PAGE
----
According to you post i guess a 25 digit password is as safe as a 4 digit one right? because 2 way authenticator is the solution because man in the middle is always just on one machine - right?

ingramator said,

These are the kinds of comments that reinstate how little the average user knows about security. There is about the same probability of hacking a Microsoft account password of 200 characters as there is of 3 characters. Heck, even a 2 character password isn't guessable and probably just as safe. I'm curious to know what part makes you think a greater than 16 character password is safer than a 6 character password? These passwords are salted, hashes then encrypted in memory with operations done within a locked down, firewalled, military grade network. To get there they then make their way across a FORCED SSL connection which admittedly is possible to crack (I'm talking deep level packet analysis with a man in the middle attack) but being able to crack it not a dependant variable of the password length.

Long password length has actually got many drawbacks:
- It takes way too much time to put in
- You are prone to a higher failure rate
- Can trigger packet overflow revealing packet nature and overflowing contents as raw text (Ok thats a bit extreme but you get the point)
- Gives a false sense of security leading to a poorer security in areas that actually matter
- Can open up stuff like SQL exploits if people can start injecting entire statements in the password field... (wouldn't happen on MS servers but that is why you sometimes see that website won't allow symbols in password fields)


You do know M$ had a security breech with a lot of Xbox live accounts and swore up and down nothing happened. I am a system admin on my job, So making hard passwords is kind of my thing and yet even my account was compromised too. I don't have any faith what so ever in M$ account security. Its going to take something like 20 factor authentication for me to ever put my credit card online again with M$.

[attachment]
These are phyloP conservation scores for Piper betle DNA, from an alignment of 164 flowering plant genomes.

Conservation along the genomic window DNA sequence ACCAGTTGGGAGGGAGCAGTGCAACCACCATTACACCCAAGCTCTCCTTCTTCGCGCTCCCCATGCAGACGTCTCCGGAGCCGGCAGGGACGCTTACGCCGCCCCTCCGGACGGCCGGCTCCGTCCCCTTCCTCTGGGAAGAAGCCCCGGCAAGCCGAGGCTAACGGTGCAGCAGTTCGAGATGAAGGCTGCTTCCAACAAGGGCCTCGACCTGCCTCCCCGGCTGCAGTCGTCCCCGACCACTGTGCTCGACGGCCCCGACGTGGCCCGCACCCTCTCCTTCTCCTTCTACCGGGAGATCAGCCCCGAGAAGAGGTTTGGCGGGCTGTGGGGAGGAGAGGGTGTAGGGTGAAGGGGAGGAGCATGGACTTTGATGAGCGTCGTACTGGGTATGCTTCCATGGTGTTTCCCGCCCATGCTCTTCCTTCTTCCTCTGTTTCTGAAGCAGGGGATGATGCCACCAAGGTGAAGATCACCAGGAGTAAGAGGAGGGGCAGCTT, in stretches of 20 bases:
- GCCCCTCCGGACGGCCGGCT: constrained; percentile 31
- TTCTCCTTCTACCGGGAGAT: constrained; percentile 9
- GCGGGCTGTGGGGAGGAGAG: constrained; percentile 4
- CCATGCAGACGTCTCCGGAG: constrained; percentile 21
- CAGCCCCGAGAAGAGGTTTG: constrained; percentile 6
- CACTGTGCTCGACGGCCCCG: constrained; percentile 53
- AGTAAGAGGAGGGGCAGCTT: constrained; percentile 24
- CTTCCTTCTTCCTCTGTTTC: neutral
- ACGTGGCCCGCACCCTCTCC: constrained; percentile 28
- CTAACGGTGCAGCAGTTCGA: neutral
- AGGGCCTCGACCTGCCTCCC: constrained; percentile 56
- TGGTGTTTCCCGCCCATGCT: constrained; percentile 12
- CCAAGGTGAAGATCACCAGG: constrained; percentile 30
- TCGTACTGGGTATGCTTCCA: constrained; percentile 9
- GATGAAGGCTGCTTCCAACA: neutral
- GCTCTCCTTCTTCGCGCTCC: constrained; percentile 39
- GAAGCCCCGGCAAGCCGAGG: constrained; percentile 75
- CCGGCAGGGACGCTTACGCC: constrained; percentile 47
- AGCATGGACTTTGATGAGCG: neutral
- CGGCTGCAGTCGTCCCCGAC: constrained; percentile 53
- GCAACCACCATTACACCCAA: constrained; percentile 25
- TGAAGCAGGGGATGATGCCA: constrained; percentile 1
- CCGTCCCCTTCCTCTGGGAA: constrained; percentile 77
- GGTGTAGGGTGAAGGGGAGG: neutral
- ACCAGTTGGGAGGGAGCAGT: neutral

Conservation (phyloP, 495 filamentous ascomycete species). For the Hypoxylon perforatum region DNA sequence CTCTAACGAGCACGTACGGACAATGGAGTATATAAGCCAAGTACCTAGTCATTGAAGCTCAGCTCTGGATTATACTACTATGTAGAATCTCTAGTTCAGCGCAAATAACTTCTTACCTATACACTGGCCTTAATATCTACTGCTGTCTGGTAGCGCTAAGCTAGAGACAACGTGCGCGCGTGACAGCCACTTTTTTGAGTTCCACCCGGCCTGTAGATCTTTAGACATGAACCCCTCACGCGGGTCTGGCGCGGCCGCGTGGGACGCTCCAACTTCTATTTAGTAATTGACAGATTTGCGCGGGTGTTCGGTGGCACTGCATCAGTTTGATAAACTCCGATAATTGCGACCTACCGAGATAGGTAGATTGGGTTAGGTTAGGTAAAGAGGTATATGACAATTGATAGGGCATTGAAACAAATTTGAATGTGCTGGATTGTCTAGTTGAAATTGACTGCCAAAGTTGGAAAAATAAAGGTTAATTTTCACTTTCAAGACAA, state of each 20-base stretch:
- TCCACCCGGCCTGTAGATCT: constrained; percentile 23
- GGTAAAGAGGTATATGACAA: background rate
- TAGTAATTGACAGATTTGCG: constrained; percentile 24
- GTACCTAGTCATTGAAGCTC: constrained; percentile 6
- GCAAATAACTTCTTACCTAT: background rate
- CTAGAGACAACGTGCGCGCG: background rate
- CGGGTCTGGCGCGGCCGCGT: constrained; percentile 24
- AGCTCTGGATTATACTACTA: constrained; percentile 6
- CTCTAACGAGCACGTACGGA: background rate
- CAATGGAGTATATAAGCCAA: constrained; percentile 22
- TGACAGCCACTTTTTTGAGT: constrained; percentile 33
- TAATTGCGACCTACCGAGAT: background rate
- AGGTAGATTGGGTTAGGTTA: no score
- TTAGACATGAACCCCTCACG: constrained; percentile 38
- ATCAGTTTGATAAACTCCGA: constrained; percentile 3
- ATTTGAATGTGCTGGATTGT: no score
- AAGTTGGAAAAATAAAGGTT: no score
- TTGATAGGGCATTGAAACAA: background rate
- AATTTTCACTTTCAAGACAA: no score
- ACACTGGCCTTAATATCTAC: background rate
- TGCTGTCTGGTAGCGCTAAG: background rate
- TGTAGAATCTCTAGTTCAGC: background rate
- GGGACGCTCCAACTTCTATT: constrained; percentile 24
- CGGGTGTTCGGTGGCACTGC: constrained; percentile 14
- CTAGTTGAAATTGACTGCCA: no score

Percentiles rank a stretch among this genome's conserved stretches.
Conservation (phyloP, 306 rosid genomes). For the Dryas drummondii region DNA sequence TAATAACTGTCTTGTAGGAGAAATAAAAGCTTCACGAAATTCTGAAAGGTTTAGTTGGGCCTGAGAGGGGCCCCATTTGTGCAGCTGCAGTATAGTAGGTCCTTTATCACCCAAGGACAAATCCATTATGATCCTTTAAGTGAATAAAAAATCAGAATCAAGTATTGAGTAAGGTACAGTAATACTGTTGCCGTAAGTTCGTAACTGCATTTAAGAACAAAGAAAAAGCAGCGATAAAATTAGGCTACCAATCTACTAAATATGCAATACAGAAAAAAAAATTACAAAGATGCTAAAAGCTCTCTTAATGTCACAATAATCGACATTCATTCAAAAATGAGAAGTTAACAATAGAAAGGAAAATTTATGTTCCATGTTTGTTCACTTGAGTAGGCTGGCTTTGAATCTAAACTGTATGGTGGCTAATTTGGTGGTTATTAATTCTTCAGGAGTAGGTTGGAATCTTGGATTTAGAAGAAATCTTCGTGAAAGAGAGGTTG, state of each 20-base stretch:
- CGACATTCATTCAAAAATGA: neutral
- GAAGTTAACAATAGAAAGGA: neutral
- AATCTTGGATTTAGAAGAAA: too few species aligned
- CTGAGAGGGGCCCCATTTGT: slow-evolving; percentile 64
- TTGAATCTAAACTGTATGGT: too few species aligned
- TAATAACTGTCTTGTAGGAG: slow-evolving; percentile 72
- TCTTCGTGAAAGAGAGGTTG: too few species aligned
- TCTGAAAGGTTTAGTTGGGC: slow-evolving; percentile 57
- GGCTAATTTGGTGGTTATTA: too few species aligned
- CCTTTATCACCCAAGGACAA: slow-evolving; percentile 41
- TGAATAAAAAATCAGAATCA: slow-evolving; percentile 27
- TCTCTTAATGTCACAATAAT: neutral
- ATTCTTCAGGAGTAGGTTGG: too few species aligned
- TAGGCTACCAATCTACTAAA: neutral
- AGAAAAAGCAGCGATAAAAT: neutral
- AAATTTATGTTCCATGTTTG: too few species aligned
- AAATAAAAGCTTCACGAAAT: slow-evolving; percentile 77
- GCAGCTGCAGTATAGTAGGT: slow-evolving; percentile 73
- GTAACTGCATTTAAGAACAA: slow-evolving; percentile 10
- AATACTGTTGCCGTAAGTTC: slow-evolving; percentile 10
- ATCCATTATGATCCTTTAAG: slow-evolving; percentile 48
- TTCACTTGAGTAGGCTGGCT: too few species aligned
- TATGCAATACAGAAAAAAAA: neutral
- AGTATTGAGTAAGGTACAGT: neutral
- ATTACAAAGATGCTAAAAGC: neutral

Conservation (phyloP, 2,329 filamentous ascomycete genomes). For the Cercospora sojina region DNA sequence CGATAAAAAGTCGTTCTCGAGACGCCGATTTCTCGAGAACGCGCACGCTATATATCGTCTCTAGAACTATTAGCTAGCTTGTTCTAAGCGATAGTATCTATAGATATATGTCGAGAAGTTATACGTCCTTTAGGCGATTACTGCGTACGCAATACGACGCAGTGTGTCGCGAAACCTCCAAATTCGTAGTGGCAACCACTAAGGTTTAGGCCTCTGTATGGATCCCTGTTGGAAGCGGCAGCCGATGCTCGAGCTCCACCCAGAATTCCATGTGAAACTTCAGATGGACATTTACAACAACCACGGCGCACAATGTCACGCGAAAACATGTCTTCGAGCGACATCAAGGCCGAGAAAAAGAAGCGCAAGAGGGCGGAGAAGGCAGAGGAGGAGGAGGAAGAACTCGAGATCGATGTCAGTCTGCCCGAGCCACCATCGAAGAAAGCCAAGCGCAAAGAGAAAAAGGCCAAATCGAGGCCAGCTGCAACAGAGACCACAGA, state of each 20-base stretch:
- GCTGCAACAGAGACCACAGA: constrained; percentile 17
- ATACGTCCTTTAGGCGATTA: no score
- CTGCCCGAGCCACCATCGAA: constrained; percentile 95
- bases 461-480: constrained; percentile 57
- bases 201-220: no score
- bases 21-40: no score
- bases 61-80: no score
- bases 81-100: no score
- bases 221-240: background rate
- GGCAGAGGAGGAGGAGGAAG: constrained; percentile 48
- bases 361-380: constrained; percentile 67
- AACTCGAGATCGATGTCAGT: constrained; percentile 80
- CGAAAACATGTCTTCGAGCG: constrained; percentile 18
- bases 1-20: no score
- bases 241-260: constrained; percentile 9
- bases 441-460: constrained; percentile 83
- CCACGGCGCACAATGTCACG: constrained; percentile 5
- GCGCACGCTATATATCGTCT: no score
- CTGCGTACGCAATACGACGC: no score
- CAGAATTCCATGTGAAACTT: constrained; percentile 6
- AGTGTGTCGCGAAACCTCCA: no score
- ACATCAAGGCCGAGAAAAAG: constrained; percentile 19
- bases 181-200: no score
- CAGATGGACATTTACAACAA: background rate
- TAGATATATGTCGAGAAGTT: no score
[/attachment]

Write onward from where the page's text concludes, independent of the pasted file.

There's more than one solution to enhance security. Longer passwords is one of them as opposed to shorter less complex passwords. Spaces, case, and length can add security and make passwords easier to remember as they allow natural phrases that will prevent people from writing them down. The time to enter longer passwords is offset by the nature of natural phrases with proper sentence punctuation making them easier to remember and type.

THANK YOU Adrian, least someone said something smart here. People need to start to change. Password are Easy to crack, and any thing under 15 Characters is even easier, especially if you have local access.

I have trained multiple company staffs for years using PASS PHRASES..... These are extremely secure, easy to remember and you all the characters.

For instance.... I love my dog Spot.

This is a 19 character password that is EASY to remember and type. You are far less likely to make a mistake then using something like M!11!tia.

15 characters passwords are like locks. They only protect you from the good guys. The bad guys are coming at you full force, be smart and prepared.

ingramator said,

These are the kinds of comments that reinstate how little the average user knows about security. There is about the same probability of hacking a Microsoft account password of 200 characters as there is of 3 characters. Heck, even a 2 character password isn't guessable and probably just as safe. I'm curious to know what part makes you think a greater than 16 character password is safer than a 6 character password? These passwords are salted, hashes then encrypted in memory with operations done within a locked down, firewalled, military grade network. To get there they then make their way across a FORCED SSL connection which admittedly is possible to crack (I'm talking deep level packet analysis with a man in the middle attack) but being able to crack it not a dependant variable of the password length.

Long password length has actually got many drawbacks:
- It takes way too much time to put in
- You are prone to a higher failure rate
- Can trigger packet overflow revealing packet nature and overflowing contents as raw text (Ok thats a bit extreme but you get the point)
- Gives a false sense of security leading to a poorer security in areas that actually matter